Unfair? Some co-ops push limits
The Wisconsin Interscholastic Athletic Associationís cooperative program was established in 1982.
By allowing two or more high schools to combine to form a team in a sport when one does not have enough athletes to run the sport on its own, the WIAA afforded every athlete the chance to compete.
A total of 437 boys and girls co-op teams competed in the last calendar year, including 191 during the winter sports schedule.
So where does the co-op program stand 30 years after it began?
It depends on what sport youíre talking about.
The co-op concept has worked wonders for Brodhead/Judaís football program. The Cardinals have made a state-record 20 consecutive playoff appearances thanks to the handful of Juda players that contribute year in and year out.
The Janesville Bluebirds, the cityís high school boys hockey program, have also taken advantage of the co-op option. Coach John Mauermannís program has made three state appearances and has allowed Janesville Parker players a chance to skate. Craig could typically field a team each year, but Parker has lacked the numbers to support its own team.
Some teams, however, have stretched the co-opís boundaries to the limit. Gymnastics and girls golf have seen some of the most blatant abuses.
Currently, the top two teams in gymnastics in Division 1 are the co-op teams Burlington/Badger/Catholic Central/Wilmot and Franklin/Muskego/Oak Creek/Whitnall. Burlingtonís co-op team has a combined enrollment of 4,005 at its member schools. Franklinís co-op teamís numbers are even more startling, with a combined enrollment of 5,944. Thatís more than 4,000 students than attend Parker or Craig.
ďBeing able to co-op has had a huge impact on our sport,Ē Parker gymnastics coach Cathy Lehmann said. ďAnd when you combine that opportunity with club participation and open enrollment, it really puts us (Parker and Craig) at a disadvantage.
ďPeople always ask me why Parker and Craig donít combine as a co-op, and the answer is simple. We both have the numbers to have our own teams, and if we did combine, thatís going to limit the number of girls that can compete. And thatís what high school sports is all about.Ē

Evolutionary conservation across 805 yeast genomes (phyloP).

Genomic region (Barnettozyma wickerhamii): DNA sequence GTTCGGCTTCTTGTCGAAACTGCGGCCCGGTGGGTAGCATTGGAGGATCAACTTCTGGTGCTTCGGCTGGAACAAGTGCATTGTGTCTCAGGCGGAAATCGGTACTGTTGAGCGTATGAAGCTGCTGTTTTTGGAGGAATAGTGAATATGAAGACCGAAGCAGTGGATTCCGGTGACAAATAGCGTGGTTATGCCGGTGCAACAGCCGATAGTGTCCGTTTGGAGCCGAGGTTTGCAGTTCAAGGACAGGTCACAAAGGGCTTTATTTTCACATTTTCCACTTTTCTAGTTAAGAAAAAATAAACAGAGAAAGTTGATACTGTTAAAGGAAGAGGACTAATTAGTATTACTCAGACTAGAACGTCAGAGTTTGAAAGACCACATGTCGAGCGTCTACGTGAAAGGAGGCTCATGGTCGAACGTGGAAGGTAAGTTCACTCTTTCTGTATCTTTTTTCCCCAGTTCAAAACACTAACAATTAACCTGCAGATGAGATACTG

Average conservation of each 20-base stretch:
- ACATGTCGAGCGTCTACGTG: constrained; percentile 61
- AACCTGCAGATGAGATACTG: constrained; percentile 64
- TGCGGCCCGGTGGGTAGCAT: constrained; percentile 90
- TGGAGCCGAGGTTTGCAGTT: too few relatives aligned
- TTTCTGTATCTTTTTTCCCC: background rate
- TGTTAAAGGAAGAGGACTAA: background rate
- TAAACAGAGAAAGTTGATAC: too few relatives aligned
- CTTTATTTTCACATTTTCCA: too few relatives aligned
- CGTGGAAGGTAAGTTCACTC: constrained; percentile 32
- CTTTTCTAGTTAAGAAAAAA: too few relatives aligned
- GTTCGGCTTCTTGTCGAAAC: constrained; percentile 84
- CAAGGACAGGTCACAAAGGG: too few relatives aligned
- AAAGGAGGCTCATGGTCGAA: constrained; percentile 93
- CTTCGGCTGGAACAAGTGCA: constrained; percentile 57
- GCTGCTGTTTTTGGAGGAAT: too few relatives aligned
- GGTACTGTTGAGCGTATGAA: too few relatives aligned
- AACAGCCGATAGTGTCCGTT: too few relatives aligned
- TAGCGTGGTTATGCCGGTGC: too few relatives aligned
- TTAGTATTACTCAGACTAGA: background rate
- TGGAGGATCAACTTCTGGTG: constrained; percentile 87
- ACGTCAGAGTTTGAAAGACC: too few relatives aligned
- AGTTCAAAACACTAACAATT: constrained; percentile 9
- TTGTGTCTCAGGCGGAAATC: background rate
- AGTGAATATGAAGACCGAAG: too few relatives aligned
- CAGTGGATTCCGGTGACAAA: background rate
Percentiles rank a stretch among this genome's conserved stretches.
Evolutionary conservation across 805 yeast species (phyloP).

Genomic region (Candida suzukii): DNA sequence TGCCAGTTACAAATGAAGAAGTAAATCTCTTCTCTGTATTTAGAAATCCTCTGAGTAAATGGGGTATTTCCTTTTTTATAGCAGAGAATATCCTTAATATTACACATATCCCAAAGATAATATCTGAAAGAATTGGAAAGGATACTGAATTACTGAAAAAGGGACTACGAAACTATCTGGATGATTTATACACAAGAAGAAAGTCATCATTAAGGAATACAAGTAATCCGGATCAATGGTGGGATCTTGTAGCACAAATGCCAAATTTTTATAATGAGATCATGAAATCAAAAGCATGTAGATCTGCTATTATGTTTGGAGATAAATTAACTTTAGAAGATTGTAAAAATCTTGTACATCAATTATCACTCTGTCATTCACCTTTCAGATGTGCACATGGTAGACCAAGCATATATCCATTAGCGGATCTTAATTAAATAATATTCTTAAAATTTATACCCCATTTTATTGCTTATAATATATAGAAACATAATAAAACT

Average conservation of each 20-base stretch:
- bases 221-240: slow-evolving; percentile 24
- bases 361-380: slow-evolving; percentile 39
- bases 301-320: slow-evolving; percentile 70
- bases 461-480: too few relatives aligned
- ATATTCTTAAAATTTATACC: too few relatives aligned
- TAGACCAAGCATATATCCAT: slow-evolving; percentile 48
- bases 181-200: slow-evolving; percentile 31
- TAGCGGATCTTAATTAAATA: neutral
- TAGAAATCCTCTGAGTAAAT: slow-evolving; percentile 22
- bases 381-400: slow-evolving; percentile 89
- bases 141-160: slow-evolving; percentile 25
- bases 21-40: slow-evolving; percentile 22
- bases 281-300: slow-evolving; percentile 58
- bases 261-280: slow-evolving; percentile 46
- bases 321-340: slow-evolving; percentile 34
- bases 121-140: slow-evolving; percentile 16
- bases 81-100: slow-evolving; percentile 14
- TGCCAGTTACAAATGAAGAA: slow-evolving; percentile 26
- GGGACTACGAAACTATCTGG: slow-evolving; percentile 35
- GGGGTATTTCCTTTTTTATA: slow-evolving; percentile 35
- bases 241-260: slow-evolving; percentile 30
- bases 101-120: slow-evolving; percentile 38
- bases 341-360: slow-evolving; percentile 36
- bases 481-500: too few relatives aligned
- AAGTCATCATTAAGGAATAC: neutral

Although the co-op initiative has its advantages, it also has drawbacks for some teams. Co-op teams cannot cut players or limit how many compete. That means if 30 gymnasts from Franklin want to compete, but only three from Muskego, five from Oak Creek and six from Whitnall are interested, you have to find practice time and competition time for 44 athletes on the same team.
So what can the WIAA do about the dominance of certain co-op teams in a few sports? Probably not much. The advent of the open enrollment policy for student-athletes, along with the year-round devotion to club teams, has made life difficult for those schools competing against the Division 1 co-op programs. Wisconsinís inter-district public school open enrollment program allows parents to apply for their children to attend school districts other than the one in which they reside. Schools involved in any WIAA co-op agreement must be in the same geographical area and combine for at least two years, but there is no combined enrollment cutoff for those participating. Thatís why Franklinís gymnastics co-op, with a combined enrollment of close to 6,000, is allowed and thriving.
ďKids know going into high school what programs they want to be a part of, and because of open enrollment, they now have that choice,Ē Lehmann said. ďBut I donít think youíre going to see any changes, at least not in gymnastics.
ďWe just have to adjust our goals now. Instead of making state as a team, our primary goal, we now know that we have no chance to get through based on the co-op teams in our sectional. And thatís sad because our girls work just as hard.Ē
Other news, notes and observations as we hit the halfway point of the high school winter sports season:
-- Miltonís fab fouróMiltonís wrestling team probably doesnít have the depth to knock off seemingly invincible Wisconsin Rapids for the Division 1 team title, but the Red Hawks do feature four fabulous seniors.
John Wells, Landon Shea, Garrett Whitehead and Ian Johnson came into the program as heralded freshmen. Theyíve done nothing but impress since then. Wells, a state champion in 2010, is the top-ranked wrestler at 113 pounds. Johnson, the defending state champion at 171 pounds, is top-ranked at 182 this season. Whitehead, a runner-up a year ago at state, is ranked second at 132. Shea is ranked fifth at 126.
-- Milton swimmers also making a splashóNot to be outdone by the grapplers, Miltonís boys swim team is also making waves. Junior Spencer Mattox has the top time in Division 2 in the 100 breaststroke, and teammate Brandon Benson is second in the 100 butterfly. Miltonís 200 medley relay team is ranked third.
-- East Troy as good as advertisedóEast Troyís boys basketball team was expected to make a run at a Division 3 title, and the Trojans have not disappointed. Led by Army recruit Tanner Plomb, the Trojans are 9-1, with impressive wins over Division 1 powerhouses Racine Horlick and Milwaukee Riverside.
-- Memorial looks to repeatóThe more things change, the more they stay the same. Madison Memorialís boys basketball has been the dominant program in the state the last decade, and the defending state champion Spartans are unbeaten and ranked No. 1 in Division 1 at the midway point of this season. Among Memorialís 10 wins are three wins against Michigan teams at the Motor City Roundball Classic in Detroit.